With a theoretical resolution of 15 μas, the EHT should resolve it.
Despite the incredible news that they’ve detected the black hole’s structure at the galactic center, however, there’s still no direct image.”
Last year, data from the South Pole Telescope, a 10-meter radio telescope located at the South Pole, was added to the Event Horizon Telescope team’s overall set of information. Here we are, though, half a year later, and we still don’t have a direct image of the event horizon for the galactic center’s black hole. There aren’t any problems; the issue is that we have to successfully calibrate and error-correct the data, and that takes time and care to get it right. Science isn’t about getting the answer in the time you have to get it; it’s about getting the right answer in the time it takes to get things right. From that point of view, there’s every reason this is worth waiting for.
The Event Horizon Telescope team is on the right track; here’s where we are right now in our quest to create the first image of a black hole’s event horizon!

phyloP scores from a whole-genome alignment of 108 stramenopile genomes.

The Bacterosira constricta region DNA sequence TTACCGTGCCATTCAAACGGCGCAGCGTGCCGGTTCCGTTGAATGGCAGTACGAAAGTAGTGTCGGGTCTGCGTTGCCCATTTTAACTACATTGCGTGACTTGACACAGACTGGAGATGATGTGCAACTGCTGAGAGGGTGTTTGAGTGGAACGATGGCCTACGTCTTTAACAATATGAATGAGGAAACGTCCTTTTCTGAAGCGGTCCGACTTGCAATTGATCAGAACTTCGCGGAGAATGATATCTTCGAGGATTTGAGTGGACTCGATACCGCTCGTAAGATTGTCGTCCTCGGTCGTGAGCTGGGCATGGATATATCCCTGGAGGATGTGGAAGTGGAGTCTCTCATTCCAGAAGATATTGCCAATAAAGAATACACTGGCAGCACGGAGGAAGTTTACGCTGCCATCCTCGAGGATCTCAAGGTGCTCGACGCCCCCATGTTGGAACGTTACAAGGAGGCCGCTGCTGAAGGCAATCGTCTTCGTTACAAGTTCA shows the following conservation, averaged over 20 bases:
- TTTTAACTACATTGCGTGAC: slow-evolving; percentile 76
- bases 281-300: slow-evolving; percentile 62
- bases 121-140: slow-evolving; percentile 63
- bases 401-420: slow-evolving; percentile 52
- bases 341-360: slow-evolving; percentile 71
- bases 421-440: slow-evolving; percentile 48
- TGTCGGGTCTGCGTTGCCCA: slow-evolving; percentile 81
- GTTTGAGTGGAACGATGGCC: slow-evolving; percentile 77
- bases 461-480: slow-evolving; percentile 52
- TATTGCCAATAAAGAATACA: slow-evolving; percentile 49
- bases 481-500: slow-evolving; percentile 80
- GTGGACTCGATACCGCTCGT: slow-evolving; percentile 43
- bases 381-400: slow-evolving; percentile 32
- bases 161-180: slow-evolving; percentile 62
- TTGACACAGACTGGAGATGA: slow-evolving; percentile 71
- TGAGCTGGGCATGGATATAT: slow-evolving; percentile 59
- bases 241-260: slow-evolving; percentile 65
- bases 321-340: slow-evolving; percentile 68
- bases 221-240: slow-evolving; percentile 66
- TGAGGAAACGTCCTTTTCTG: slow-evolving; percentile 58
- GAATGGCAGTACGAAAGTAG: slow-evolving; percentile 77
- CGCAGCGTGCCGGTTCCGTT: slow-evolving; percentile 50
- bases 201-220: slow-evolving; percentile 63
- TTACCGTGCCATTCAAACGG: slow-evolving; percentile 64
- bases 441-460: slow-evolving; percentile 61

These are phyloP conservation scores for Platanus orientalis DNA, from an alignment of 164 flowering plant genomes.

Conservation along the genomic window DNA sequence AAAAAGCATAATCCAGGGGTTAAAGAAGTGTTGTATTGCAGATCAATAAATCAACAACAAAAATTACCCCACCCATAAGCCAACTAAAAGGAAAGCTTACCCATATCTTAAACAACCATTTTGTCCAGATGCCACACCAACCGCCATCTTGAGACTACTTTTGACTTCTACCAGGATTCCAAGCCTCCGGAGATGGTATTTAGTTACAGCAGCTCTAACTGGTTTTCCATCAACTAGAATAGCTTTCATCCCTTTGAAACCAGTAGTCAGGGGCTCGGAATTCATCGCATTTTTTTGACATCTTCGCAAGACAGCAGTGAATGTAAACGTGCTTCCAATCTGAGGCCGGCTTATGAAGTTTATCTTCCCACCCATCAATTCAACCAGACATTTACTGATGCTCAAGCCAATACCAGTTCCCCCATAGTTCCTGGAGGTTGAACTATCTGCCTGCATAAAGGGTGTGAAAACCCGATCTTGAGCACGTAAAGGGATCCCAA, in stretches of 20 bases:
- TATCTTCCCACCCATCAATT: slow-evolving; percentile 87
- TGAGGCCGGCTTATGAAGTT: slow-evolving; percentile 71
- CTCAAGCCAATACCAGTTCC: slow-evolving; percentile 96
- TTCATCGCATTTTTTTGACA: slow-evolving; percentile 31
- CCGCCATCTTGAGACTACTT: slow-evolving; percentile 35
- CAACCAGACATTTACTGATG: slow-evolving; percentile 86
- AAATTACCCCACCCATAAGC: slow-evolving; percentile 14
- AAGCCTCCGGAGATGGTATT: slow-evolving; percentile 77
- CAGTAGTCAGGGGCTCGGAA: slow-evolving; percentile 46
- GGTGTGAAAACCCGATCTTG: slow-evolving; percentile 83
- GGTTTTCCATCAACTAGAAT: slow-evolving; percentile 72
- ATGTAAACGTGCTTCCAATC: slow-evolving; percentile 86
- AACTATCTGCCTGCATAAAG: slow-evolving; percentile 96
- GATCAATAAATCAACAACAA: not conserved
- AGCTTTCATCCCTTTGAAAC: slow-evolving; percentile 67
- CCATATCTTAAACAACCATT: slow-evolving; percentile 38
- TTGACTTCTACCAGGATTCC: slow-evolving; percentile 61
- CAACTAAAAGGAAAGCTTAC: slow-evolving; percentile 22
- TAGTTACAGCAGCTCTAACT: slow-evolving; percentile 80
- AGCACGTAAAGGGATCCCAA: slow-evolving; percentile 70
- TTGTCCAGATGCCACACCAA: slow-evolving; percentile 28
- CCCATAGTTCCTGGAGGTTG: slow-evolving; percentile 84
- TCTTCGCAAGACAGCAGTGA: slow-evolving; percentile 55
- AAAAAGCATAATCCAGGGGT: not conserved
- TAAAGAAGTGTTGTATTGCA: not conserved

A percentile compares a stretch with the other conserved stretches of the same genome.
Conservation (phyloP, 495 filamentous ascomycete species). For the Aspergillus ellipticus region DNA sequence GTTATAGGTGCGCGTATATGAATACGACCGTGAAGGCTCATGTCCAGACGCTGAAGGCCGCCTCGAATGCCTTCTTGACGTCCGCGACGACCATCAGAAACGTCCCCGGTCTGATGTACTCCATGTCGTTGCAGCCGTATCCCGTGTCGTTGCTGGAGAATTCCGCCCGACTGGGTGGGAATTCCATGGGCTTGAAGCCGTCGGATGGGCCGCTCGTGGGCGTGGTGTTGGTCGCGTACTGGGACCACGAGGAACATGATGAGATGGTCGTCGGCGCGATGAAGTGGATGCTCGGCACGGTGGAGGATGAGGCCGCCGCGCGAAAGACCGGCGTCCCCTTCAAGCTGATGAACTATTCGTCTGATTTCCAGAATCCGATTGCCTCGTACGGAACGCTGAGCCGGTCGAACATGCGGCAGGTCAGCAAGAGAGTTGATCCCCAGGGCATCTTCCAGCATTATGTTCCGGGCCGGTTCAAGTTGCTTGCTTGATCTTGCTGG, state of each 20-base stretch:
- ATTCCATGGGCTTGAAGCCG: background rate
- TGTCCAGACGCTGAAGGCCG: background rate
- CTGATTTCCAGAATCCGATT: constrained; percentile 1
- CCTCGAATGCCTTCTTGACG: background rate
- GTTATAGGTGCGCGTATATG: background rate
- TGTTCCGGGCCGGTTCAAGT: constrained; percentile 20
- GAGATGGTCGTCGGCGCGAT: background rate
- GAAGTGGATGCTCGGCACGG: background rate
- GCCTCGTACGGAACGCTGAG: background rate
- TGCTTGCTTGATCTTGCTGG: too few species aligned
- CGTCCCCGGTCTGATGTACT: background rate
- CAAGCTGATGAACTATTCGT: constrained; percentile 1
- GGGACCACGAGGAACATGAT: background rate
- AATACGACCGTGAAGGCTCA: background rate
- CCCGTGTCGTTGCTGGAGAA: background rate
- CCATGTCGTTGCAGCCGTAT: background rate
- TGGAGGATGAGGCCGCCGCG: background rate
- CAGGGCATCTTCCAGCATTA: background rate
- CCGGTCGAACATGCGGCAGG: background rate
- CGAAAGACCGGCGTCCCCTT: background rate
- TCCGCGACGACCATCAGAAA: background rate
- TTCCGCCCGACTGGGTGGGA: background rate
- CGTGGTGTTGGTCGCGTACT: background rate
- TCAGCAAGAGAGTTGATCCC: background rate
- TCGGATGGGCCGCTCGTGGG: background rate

2018 Will Be The Year Humanity Directly ‘Sees’ Our First Black Hole
“No longer will we need to rely on simulations or artist’s conceptions; we’ll have our very first actual, data-based picture to work with. If it’s successful, it paves the way for even longer baseline studies; with an array of radio telescopes in space, we could extend our reach from a single black hole to many hundreds of them. If 2016 was the year of the gravitational wave and 2017 was the year of the neutron star merger, then 2018 is set up to be the year of the event horizon. For any fan of astrophysics, black holes, and General Relativity, we’re living in the golden age.”
Black holes have been dreamed up by theorists for centuries. Even in the aftermath of Newtonian gravity, a spectacular realization came about that if you gathered enough mass together into a small enough volume, the gravitational effects would be so pronounced that nothing, not even light, could escape. These black holes show up with very specific properties in General Relativity, and today in modern astrophysics, we know of three independent ways to make them. But despite observing their effects in many different wavelengths of light, such as the radio and X-ray, we’ve never imaged an event horizon directly. Although a telescope the size of Earth would be able to, that technology is out of reach. Owing to collaboration and human ingenuity, however, we’ve developed an array known as the Event Horizon Telescope that should reveal its first image next year!
Will we see the event horizon of a black hole for the first time? My bet is on yes. Come get the science as to why!